Archaeologists have made a spectacular discovery during the expansion works of the city hall in Rostock (state of Mecklenburg-Western Pomerania), located on the northeast coast of Germany. A seemingly unremarkable piece of metal has turned out to be a ‘cursed tablet’.

It is a piece of rolled lead. Unrolling it, researchers were able to read the words “sathanas taleke belzebuk hinrik berith“. It is a curse directed against a woman named Taleke and a certain Hinrik (Heinrich).

Both were to deal with the demons Satan, Beelzebub, and Berith. Was someone trying to break the relationship between Taleke and Heinrich? Was it a case of scorned love and jealousy, or rather an attempt to get someone out of the way?

What makes the find so special? According to Dr. Jörg Ansorge, the excavation director: Cursed tablets from ancient Greece and Rome are known, dating from the period between 800 B.C. and 600 A.D. Our discovery, on the other hand, can be dated to the 15th century. It is truly a very special find. According to Dr. Ansorge, similar finds from the Middle Ages are not known.

The Gothic lowercase writing is barely recognizable at first glance. It is a well-established script, not a scribble. The tablet was discovered on the floor of a latrine at the end of a property.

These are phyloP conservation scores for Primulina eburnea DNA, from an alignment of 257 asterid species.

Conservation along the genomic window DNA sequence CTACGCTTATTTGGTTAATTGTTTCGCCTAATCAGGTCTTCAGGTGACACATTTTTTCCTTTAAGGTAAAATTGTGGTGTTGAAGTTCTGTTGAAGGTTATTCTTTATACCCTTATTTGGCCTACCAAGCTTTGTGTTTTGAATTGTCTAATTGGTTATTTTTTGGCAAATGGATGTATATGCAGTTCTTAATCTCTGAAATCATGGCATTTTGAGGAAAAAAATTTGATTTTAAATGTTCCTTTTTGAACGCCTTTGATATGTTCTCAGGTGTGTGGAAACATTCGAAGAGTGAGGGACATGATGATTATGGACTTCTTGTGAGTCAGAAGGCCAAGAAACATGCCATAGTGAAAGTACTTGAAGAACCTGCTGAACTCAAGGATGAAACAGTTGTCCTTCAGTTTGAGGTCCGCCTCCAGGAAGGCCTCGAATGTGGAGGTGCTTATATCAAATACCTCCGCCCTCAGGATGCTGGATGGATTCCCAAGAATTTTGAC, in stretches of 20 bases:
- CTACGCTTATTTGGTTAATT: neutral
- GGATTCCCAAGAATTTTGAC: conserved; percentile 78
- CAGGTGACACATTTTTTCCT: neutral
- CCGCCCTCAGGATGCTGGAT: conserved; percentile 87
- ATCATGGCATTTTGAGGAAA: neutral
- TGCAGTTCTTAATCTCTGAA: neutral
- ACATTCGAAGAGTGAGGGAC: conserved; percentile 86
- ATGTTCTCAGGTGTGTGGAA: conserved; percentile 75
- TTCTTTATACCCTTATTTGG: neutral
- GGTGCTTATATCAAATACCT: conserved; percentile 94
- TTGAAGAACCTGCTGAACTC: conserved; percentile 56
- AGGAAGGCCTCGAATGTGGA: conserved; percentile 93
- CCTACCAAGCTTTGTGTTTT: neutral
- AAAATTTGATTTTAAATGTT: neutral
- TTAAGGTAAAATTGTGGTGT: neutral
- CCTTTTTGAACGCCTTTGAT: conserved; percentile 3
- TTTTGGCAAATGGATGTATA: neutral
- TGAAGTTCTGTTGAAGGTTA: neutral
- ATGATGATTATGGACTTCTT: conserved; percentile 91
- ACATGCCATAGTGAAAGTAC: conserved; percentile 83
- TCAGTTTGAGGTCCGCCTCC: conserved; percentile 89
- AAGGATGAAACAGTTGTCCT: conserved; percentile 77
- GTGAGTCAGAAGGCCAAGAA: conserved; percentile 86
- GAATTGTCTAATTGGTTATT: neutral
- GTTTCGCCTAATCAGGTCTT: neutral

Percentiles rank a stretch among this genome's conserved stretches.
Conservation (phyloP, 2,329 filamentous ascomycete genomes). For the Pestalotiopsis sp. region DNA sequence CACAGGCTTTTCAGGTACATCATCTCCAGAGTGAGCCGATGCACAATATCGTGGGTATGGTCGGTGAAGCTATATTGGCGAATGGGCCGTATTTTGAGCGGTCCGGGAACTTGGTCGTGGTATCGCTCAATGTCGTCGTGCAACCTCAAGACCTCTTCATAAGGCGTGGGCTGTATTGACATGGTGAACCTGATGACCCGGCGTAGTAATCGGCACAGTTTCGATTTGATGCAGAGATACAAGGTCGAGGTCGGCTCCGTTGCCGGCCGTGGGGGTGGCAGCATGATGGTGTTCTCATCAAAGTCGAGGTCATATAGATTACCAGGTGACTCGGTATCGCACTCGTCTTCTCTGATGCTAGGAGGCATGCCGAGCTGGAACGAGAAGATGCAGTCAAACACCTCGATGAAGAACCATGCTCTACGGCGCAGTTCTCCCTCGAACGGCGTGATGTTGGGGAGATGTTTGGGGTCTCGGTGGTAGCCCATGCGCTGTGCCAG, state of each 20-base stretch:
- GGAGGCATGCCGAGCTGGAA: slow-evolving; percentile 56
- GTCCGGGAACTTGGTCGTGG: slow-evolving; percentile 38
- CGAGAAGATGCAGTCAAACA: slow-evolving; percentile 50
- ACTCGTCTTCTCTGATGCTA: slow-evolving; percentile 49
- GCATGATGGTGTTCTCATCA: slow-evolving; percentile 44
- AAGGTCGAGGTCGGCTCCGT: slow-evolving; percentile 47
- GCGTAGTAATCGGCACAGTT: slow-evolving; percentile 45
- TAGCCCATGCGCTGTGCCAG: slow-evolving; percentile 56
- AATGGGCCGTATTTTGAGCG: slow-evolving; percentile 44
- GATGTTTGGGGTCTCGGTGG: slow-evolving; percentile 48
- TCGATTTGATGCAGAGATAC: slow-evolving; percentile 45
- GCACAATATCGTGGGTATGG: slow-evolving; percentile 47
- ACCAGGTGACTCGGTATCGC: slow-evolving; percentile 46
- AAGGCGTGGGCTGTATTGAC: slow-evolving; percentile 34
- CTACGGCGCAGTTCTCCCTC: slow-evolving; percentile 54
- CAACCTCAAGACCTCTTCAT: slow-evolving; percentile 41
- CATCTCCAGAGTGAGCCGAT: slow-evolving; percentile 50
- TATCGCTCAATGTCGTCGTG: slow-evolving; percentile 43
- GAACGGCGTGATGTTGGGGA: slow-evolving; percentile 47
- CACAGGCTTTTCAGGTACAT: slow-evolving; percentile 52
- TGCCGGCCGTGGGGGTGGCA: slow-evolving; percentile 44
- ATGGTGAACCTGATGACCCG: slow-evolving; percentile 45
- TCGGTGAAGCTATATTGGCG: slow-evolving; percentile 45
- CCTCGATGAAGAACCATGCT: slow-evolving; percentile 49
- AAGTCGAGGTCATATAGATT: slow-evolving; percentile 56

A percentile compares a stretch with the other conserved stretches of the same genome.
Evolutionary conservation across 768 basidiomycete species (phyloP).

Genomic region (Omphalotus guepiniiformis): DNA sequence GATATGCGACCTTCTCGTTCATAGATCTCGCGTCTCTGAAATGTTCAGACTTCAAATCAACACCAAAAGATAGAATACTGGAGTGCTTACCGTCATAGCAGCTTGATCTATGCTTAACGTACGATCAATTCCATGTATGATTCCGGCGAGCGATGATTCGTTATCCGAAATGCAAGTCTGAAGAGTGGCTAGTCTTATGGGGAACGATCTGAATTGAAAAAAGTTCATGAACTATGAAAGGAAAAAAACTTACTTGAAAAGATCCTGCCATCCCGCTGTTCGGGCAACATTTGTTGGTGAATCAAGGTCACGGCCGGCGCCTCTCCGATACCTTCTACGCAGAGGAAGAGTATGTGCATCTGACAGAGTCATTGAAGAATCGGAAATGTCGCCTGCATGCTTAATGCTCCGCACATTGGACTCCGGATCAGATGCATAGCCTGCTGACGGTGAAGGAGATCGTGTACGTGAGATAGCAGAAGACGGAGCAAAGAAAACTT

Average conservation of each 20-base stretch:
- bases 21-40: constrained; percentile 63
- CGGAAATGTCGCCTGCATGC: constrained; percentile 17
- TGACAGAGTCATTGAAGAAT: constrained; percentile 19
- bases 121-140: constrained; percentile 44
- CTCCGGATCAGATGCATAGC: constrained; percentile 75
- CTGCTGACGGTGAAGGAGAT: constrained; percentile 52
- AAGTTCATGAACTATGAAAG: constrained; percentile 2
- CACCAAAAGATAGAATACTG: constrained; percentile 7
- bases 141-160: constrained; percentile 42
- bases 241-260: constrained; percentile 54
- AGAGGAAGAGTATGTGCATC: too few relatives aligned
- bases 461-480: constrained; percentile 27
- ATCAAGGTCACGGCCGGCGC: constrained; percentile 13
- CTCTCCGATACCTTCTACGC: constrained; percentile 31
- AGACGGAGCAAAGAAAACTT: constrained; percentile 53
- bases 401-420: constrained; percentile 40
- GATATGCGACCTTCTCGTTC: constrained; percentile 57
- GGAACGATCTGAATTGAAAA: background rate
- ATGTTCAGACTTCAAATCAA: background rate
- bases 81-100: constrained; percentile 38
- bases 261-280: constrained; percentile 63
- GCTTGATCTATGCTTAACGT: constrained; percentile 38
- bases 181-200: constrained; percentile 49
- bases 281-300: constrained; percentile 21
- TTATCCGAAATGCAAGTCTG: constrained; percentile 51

In ancient times, cursed tablets were placed in difficult or impossible-to-find places. The cursed individuals were not supposed to find out about the impending misfortune. This allowed the spell of harm to unfold undisturbed.

Dr. Jörg Ansorge and his team have now discovered all accessible basements of An der Hege, behind the city hall. These are six pitched-roof medieval houses that were significantly remodelled after the fire of 1677. The plot distribution was also radically changed. Almost all houses in the neighborhood were destroyed during the bombings of 1942.

The basement of An der Hege 4 dates back to the 13th century. Around 1880/90, a new Wilhelminian-style building was constructed over it. In the medieval basement, traces of craftsmanship and dwellings were found, such as a three-legged pot hearth and a fieldstone staircase.

Special artifacts found in the pitched-roof houses were various taps from the 16th-17th centuries. They originated from northern Germany and were made of bronze. This confirms written evidence that beer was once brewed in private homes. The embedded wooden water pipes and cisterns in the basement floor align with this. These containers, around one cubic meter in size, served as cisterns.

The remains of what is likely the oldest stone house in the city center, discovered at house numbers 7/8, are now the subject of study for construction researcher Torsten Rütz from Greifswald. As part of a construction history investigation, he is identifying the different construction phases.

It is unclear for what specific purpose the building was used. It was built between 1230 and 1250, at the end of the Romanesque period, in the early Gothic brick era. At that time, only wooden houses were constructed. In the late 13th century, two pitched-roof houses were built on the site of the eave house.

Overall, Dr. Jörg Ansorge is satisfied with the excavation results. This site is very poor in findings. For example, we haven’t discovered any latrines from the Renaissance or Baroque periods. But when we find something, it is of top quality, like the Valencian metallic reflection ceramics, the exceptionally preserved leather shoe, and the curse tablet.


Sources

Hanse- und Universitätsstadt Rostock (Rostock City Official Web)


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